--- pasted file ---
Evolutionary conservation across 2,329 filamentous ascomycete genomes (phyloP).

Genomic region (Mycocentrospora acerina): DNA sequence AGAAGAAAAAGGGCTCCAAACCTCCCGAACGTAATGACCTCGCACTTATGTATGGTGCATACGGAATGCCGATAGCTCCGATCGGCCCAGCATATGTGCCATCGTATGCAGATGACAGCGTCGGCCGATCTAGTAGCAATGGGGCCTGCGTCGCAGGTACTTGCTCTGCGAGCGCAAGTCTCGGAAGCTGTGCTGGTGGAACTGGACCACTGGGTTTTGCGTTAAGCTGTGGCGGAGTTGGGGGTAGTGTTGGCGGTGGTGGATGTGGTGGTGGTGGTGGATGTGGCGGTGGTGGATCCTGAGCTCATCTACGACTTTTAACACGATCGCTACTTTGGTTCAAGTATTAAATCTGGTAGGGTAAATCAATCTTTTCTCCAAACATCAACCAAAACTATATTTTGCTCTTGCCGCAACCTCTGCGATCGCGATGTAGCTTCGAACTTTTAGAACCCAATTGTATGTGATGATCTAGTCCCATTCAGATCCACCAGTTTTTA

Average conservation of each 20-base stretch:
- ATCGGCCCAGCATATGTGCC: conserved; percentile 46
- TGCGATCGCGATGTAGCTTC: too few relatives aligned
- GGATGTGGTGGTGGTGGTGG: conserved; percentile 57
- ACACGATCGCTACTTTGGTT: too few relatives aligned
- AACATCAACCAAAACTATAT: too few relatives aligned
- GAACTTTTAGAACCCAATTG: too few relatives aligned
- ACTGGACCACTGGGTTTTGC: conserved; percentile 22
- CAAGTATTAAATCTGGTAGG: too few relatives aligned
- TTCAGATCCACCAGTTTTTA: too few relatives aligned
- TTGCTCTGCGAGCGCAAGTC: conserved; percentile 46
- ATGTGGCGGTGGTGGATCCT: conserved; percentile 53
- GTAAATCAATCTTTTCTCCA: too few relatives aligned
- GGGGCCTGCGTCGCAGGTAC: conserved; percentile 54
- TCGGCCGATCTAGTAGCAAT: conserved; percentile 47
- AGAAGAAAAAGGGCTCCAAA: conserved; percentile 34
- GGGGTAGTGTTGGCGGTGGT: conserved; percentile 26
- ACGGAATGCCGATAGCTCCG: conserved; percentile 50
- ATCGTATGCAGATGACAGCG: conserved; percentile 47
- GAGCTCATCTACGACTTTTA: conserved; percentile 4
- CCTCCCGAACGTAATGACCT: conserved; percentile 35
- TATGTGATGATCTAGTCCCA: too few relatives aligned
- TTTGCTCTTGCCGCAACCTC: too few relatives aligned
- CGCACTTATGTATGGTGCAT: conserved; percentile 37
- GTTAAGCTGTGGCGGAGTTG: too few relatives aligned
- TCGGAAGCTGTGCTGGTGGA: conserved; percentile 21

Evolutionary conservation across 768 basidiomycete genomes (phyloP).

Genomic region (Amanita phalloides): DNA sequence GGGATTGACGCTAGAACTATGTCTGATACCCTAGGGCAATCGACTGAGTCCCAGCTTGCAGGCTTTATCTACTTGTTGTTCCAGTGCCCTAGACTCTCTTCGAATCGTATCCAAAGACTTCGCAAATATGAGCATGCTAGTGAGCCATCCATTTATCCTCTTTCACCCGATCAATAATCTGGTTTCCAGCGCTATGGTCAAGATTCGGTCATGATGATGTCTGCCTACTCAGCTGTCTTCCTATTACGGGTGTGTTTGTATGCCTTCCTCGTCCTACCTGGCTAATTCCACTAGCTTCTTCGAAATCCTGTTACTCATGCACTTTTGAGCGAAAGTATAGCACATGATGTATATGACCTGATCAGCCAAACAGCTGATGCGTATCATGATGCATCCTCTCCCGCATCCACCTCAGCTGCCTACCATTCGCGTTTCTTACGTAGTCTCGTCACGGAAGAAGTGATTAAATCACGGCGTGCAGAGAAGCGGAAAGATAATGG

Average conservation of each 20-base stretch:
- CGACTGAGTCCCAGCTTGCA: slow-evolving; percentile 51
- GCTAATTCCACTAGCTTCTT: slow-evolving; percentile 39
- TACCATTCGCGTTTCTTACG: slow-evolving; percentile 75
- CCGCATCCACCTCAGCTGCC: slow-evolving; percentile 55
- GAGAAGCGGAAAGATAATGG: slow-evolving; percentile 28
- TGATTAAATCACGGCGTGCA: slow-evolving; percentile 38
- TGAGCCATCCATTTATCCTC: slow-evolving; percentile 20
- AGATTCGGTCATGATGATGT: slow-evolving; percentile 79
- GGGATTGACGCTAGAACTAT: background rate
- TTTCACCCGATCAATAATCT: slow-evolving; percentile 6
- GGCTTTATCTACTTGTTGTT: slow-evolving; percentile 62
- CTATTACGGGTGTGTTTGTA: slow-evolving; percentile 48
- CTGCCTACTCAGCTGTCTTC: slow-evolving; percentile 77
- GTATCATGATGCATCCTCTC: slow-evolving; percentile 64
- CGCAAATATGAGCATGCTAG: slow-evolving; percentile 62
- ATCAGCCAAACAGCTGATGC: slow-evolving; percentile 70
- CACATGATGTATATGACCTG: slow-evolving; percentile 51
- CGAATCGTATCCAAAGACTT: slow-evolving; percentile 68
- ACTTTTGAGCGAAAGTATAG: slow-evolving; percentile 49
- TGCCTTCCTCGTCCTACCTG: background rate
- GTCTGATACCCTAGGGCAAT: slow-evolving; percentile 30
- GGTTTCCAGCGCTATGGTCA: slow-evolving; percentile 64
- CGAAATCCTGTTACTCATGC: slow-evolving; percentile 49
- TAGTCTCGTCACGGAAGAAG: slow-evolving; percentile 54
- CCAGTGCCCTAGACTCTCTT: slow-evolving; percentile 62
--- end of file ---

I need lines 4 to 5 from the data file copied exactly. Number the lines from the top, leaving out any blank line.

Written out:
- ATCGGCCCAGCATATGTGCC: conserved; percentile 46
- TGCGATCGCGATGTAGCTTC: too few relatives aligned